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Should I File a Chapter 7

In order to file a Chapter 7 bankruptcy you have to meet some specific criteria. If you have enough to repay your debt you may be forced to file a Chapter 13 bankruptcy instead. Chapter 7 is the most common form of bakruptcy that is filed for in the United States. Any individual that has a place of business or owns property may file for a Chapter 7, also known as a straight bankruptcy or a liquadation.

A Chapter 7 stays on one's credit report for 10 years. When filing a Chapter 7 the individual is allowed to keep specific exempt property. Most real estate morgates and car loans survive the filing. Other assets are liquated in order to repay creditors. There are many common exemptions to filing a Chapter 7. These typically include income tax less than 3 years old, child support payments, and student loans. So if you're looking to file bankruptcy in order to avoid having to pay back child support or student loans, you may find yourself out of luck.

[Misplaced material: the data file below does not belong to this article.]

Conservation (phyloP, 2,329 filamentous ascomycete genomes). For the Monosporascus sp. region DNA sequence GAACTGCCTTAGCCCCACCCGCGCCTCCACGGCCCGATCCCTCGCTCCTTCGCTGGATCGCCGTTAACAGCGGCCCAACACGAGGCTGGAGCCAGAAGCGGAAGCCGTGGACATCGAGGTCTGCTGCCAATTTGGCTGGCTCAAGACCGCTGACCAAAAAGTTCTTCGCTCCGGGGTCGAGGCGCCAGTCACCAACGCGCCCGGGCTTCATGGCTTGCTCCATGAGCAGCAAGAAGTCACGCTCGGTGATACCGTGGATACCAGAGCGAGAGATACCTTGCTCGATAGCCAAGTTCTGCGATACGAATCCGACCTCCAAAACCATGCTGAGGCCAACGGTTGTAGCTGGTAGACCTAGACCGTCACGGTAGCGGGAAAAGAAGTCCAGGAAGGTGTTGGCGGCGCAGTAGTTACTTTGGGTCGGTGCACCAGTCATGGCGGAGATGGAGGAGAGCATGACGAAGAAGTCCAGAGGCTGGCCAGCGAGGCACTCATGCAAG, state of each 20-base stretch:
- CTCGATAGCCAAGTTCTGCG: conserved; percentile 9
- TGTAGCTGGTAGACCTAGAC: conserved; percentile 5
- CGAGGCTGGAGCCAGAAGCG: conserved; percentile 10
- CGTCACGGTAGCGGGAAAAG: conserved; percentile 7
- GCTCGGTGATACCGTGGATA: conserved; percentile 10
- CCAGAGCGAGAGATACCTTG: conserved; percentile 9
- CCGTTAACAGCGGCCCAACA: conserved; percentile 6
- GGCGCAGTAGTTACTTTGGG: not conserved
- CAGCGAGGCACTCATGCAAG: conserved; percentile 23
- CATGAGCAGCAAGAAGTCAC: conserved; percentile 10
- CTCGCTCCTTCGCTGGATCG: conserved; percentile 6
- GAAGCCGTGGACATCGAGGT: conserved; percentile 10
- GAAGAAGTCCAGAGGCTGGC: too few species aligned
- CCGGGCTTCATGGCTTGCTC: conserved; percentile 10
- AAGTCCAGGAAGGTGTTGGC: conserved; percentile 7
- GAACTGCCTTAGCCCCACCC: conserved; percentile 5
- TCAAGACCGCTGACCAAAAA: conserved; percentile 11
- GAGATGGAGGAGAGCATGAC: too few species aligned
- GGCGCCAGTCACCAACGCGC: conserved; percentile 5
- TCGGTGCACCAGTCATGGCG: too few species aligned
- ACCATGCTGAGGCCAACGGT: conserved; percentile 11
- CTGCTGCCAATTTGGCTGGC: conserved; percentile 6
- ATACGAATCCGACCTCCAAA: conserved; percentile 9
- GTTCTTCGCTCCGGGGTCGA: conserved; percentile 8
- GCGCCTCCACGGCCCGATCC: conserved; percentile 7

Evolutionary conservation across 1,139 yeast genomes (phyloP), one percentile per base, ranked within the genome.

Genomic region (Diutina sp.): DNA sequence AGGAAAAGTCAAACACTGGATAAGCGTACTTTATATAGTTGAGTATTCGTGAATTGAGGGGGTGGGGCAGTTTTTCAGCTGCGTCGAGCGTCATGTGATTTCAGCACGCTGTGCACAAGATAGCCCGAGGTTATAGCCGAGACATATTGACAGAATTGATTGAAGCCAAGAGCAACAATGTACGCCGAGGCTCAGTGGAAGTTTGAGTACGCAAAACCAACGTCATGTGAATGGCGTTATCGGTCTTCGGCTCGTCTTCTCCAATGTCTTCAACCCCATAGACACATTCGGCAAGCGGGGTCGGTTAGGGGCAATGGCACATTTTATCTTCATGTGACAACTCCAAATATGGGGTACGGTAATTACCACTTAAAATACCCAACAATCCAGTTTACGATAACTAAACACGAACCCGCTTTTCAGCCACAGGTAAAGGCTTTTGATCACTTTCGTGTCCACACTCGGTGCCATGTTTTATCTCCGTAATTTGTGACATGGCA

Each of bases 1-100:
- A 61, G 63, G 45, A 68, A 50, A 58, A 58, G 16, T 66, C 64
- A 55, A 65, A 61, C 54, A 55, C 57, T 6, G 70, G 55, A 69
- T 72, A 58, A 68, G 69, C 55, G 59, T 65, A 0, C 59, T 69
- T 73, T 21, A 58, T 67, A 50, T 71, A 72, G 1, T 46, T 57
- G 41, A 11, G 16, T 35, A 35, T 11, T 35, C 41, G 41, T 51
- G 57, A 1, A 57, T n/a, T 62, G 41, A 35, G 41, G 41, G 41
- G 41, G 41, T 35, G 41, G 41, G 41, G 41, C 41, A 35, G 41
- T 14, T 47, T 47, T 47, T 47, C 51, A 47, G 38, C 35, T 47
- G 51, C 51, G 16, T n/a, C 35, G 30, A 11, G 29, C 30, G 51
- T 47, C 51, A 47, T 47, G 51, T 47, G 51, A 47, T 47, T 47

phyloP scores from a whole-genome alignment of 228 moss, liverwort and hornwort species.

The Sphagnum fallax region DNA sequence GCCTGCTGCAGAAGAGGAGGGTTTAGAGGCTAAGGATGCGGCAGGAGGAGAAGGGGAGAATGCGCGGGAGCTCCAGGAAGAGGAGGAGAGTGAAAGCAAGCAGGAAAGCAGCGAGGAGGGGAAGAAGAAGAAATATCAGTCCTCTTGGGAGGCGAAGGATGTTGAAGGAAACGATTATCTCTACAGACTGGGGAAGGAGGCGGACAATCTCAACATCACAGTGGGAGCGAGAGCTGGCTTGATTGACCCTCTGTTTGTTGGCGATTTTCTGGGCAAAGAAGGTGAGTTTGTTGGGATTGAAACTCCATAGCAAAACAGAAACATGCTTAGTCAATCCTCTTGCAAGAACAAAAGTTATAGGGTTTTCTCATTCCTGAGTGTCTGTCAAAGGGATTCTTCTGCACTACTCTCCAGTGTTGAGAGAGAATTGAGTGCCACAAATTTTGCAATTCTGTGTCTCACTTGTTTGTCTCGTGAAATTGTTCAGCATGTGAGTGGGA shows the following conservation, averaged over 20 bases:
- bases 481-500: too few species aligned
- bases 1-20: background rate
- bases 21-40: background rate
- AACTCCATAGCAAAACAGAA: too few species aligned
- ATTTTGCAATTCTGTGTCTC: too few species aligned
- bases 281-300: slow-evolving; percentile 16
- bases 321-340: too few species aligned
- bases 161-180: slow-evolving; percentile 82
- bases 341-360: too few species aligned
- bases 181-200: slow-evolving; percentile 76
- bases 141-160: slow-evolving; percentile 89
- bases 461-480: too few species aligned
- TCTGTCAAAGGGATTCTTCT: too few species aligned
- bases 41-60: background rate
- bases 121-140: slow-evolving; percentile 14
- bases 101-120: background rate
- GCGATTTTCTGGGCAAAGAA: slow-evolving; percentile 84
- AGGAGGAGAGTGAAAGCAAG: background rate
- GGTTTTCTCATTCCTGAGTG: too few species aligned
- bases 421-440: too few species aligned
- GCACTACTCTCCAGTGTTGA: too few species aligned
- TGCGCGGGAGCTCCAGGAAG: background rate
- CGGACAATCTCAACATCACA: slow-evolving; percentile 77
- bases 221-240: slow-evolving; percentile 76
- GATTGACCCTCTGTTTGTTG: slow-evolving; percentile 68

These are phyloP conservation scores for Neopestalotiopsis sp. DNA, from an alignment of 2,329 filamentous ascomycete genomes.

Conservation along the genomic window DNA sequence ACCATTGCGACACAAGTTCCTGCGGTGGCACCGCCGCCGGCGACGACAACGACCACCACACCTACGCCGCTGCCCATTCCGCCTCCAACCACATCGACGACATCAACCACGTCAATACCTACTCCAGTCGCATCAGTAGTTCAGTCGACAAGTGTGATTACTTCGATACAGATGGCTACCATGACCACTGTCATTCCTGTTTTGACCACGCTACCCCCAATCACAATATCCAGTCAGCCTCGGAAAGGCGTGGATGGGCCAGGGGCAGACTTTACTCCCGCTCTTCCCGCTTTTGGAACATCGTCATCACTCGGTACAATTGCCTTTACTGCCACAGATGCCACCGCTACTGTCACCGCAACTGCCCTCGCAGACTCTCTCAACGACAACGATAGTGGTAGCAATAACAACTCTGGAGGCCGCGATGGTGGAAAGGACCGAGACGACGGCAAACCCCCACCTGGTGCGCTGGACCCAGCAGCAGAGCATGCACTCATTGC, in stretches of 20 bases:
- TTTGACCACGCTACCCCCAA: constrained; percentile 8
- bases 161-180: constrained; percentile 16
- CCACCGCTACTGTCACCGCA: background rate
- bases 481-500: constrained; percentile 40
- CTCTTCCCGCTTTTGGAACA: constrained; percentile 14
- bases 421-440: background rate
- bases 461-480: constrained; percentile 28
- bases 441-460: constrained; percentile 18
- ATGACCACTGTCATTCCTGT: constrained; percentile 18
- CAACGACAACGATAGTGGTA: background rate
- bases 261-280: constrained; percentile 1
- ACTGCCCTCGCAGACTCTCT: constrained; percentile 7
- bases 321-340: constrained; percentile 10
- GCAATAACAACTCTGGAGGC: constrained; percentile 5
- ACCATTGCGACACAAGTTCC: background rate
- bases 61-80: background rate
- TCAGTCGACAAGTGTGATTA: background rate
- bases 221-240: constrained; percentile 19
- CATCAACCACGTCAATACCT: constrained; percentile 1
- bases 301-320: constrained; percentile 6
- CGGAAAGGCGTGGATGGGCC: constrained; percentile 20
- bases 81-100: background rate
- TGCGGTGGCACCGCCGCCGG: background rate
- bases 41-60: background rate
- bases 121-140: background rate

You cannot file a bankruptcy if you have previously received one. This means if you had a Chapter 7 within the last 8 years or a Chapter 13 within the last six. Also keep in mind if you have had a Chapter 13 or 7 case dismissed within the last 180 days, because you violated a court order, or if you requested a dismissal after a creditor asked for relief from the automatic stay.

Filing for bankruptcy can be a difficult thing to determine. If you're thinking of filing for bankruptcy you should consider the difficulties you may have when it comes to trying to open more lines of credit in the future. Filing bankruptcy should be a last resort for anyone that is in substantial debt. Consider that even though house can car loans usually survive bankruptcy, that it will be very difficult if you should need to get another any time in the future. There are quite a bit of criteria you have to meet in order to file bankruptcy. They check and see what your average monthly income is and decide whether or not that you are able to repay your debts. This is to make sure that you do not have the means to repay your debt and are simply trying to abuse the bankruptcy system.

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